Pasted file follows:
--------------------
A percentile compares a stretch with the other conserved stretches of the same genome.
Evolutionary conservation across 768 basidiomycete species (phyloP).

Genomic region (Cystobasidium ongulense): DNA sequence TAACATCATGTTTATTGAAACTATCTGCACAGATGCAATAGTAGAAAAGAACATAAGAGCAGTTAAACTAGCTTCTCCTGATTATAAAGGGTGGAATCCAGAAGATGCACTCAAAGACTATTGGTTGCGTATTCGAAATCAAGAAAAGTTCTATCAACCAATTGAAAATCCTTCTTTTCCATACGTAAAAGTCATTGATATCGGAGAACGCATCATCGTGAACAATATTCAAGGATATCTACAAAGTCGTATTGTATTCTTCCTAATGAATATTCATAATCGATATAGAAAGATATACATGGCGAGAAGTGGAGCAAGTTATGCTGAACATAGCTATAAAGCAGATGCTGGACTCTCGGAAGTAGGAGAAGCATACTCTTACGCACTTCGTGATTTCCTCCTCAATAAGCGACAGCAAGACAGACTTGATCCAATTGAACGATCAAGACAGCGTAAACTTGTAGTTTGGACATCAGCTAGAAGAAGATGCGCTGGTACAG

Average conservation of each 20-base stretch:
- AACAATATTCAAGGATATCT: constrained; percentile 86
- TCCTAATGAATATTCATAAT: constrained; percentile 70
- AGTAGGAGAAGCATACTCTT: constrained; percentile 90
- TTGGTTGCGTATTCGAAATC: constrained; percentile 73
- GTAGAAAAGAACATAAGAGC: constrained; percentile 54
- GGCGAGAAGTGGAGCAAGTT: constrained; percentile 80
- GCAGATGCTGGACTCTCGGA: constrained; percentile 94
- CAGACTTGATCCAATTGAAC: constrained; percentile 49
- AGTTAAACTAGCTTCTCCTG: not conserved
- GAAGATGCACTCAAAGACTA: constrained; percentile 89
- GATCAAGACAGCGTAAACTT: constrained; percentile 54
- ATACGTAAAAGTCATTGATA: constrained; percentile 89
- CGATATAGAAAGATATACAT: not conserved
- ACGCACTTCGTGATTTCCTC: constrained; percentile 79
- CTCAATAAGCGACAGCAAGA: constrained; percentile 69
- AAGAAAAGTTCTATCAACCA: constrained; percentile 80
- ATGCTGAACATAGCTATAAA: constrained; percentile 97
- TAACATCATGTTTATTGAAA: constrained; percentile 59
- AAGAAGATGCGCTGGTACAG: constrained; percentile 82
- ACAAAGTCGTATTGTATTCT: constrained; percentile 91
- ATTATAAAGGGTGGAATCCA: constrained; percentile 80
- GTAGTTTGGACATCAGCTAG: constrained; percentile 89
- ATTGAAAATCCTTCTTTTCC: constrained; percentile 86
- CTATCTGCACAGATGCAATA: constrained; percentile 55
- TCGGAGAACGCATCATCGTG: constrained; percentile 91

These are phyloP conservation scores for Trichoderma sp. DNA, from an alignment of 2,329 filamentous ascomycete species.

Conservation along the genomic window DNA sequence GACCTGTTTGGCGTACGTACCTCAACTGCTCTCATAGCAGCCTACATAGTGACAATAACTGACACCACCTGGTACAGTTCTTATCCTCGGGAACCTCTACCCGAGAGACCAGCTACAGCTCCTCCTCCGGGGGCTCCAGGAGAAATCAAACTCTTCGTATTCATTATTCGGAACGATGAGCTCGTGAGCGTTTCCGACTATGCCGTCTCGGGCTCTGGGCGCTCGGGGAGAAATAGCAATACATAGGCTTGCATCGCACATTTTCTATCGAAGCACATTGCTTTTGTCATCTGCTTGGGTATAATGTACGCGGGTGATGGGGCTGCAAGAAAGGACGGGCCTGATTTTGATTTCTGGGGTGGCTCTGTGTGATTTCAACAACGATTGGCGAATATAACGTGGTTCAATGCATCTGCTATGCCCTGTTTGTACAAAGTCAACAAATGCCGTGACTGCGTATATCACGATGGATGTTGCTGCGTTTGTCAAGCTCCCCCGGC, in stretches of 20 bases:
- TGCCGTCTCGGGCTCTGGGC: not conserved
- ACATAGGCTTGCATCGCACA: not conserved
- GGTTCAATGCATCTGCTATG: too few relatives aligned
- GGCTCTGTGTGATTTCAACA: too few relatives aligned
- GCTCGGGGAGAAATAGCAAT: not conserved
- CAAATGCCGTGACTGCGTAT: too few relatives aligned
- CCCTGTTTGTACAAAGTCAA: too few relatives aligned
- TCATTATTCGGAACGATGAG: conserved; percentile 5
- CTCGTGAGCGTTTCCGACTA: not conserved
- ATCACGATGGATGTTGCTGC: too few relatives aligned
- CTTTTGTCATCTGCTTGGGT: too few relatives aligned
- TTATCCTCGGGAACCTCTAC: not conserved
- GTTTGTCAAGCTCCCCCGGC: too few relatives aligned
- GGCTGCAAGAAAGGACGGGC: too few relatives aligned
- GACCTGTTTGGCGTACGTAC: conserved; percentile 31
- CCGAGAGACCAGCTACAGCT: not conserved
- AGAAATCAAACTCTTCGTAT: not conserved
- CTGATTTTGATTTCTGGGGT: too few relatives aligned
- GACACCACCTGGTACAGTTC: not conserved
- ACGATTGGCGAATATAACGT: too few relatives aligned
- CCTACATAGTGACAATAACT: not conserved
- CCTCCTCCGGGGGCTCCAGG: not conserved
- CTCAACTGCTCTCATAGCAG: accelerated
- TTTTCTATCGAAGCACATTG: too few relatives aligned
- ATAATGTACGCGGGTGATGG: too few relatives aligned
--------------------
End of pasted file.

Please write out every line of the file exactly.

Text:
A percentile compares a stretch with the other conserved stretches of the same genome.
Evolutionary conservation across 768 basidiomycete species (phyloP).

Genomic region (Cystobasidium ongulense): DNA sequence TAACATCATGTTTATTGAAACTATCTGCACAGATGCAATAGTAGAAAAGAACATAAGAGCAGTTAAACTAGCTTCTCCTGATTATAAAGGGTGGAATCCAGAAGATGCACTCAAAGACTATTGGTTGCGTATTCGAAATCAAGAAAAGTTCTATCAACCAATTGAAAATCCTTCTTTTCCATACGTAAAAGTCATTGATATCGGAGAACGCATCATCGTGAACAATATTCAAGGATATCTACAAAGTCGTATTGTATTCTTCCTAATGAATATTCATAATCGATATAGAAAGATATACATGGCGAGAAGTGGAGCAAGTTATGCTGAACATAGCTATAAAGCAGATGCTGGACTCTCGGAAGTAGGAGAAGCATACTCTTACGCACTTCGTGATTTCCTCCTCAATAAGCGACAGCAAGACAGACTTGATCCAATTGAACGATCAAGACAGCGTAAACTTGTAGTTTGGACATCAGCTAGAAGAAGATGCGCTGGTACAG

Average conservation of each 20-base stretch:
- AACAATATTCAAGGATATCT: constrained; percentile 86
- TCCTAATGAATATTCATAAT: constrained; percentile 70
- AGTAGGAGAAGCATACTCTT: constrained; percentile 90
- TTGGTTGCGTATTCGAAATC: constrained; percentile 73
- GTAGAAAAGAACATAAGAGC: constrained; percentile 54
- GGCGAGAAGTGGAGCAAGTT: constrained; percentile 80
- GCAGATGCTGGACTCTCGGA: constrained; percentile 94
- CAGACTTGATCCAATTGAAC: constrained; percentile 49
- AGTTAAACTAGCTTCTCCTG: not conserved
- GAAGATGCACTCAAAGACTA: constrained; percentile 89
- GATCAAGACAGCGTAAACTT: constrained; percentile 54
- ATACGTAAAAGTCATTGATA: constrained; percentile 89
- CGATATAGAAAGATATACAT: not conserved
- ACGCACTTCGTGATTTCCTC: constrained; percentile 79
- CTCAATAAGCGACAGCAAGA: constrained; percentile 69
- AAGAAAAGTTCTATCAACCA: constrained; percentile 80
- ATGCTGAACATAGCTATAAA: constrained; percentile 97
- TAACATCATGTTTATTGAAA: constrained; percentile 59
- AAGAAGATGCGCTGGTACAG: constrained; percentile 82
- ACAAAGTCGTATTGTATTCT: constrained; percentile 91
- ATTATAAAGGGTGGAATCCA: constrained; percentile 80
- GTAGTTTGGACATCAGCTAG: constrained; percentile 89
- ATTGAAAATCCTTCTTTTCC: constrained; percentile 86
- CTATCTGCACAGATGCAATA: constrained; percentile 55
- TCGGAGAACGCATCATCGTG: constrained; percentile 91

These are phyloP conservation scores for Trichoderma sp. DNA, from an alignment of 2,329 filamentous ascomycete species.

Conservation along the genomic window DNA sequence GACCTGTTTGGCGTACGTACCTCAACTGCTCTCATAGCAGCCTACATAGTGACAATAACTGACACCACCTGGTACAGTTCTTATCCTCGGGAACCTCTACCCGAGAGACCAGCTACAGCTCCTCCTCCGGGGGCTCCAGGAGAAATCAAACTCTTCGTATTCATTATTCGGAACGATGAGCTCGTGAGCGTTTCCGACTATGCCGTCTCGGGCTCTGGGCGCTCGGGGAGAAATAGCAATACATAGGCTTGCATCGCACATTTTCTATCGAAGCACATTGCTTTTGTCATCTGCTTGGGTATAATGTACGCGGGTGATGGGGCTGCAAGAAAGGACGGGCCTGATTTTGATTTCTGGGGTGGCTCTGTGTGATTTCAACAACGATTGGCGAATATAACGTGGTTCAATGCATCTGCTATGCCCTGTTTGTACAAAGTCAACAAATGCCGTGACTGCGTATATCACGATGGATGTTGCTGCGTTTGTCAAGCTCCCCCGGC, in stretches of 20 bases:
- TGCCGTCTCGGGCTCTGGGC: not conserved
- ACATAGGCTTGCATCGCACA: not conserved
- GGTTCAATGCATCTGCTATG: too few relatives aligned
- GGCTCTGTGTGATTTCAACA: too few relatives aligned
- GCTCGGGGAGAAATAGCAAT: not conserved
- CAAATGCCGTGACTGCGTAT: too few relatives aligned
- CCCTGTTTGTACAAAGTCAA: too few relatives aligned
- TCATTATTCGGAACGATGAG: conserved; percentile 5
- CTCGTGAGCGTTTCCGACTA: not conserved
- ATCACGATGGATGTTGCTGC: too few relatives aligned
- CTTTTGTCATCTGCTTGGGT: too few relatives aligned
- TTATCCTCGGGAACCTCTAC: not conserved
- GTTTGTCAAGCTCCCCCGGC: too few relatives aligned
- GGCTGCAAGAAAGGACGGGC: too few relatives aligned
- GACCTGTTTGGCGTACGTAC: conserved; percentile 31
- CCGAGAGACCAGCTACAGCT: not conserved
- AGAAATCAAACTCTTCGTAT: not conserved
- CTGATTTTGATTTCTGGGGT: too few relatives aligned
- GACACCACCTGGTACAGTTC: not conserved
- ACGATTGGCGAATATAACGT: too few relatives aligned
- CCTACATAGTGACAATAACT: not conserved
- CCTCCTCCGGGGGCTCCAGG: not conserved
- CTCAACTGCTCTCATAGCAG: accelerated
- TTTTCTATCGAAGCACATTG: too few relatives aligned
- ATAATGTACGCGGGTGATGG: too few relatives aligned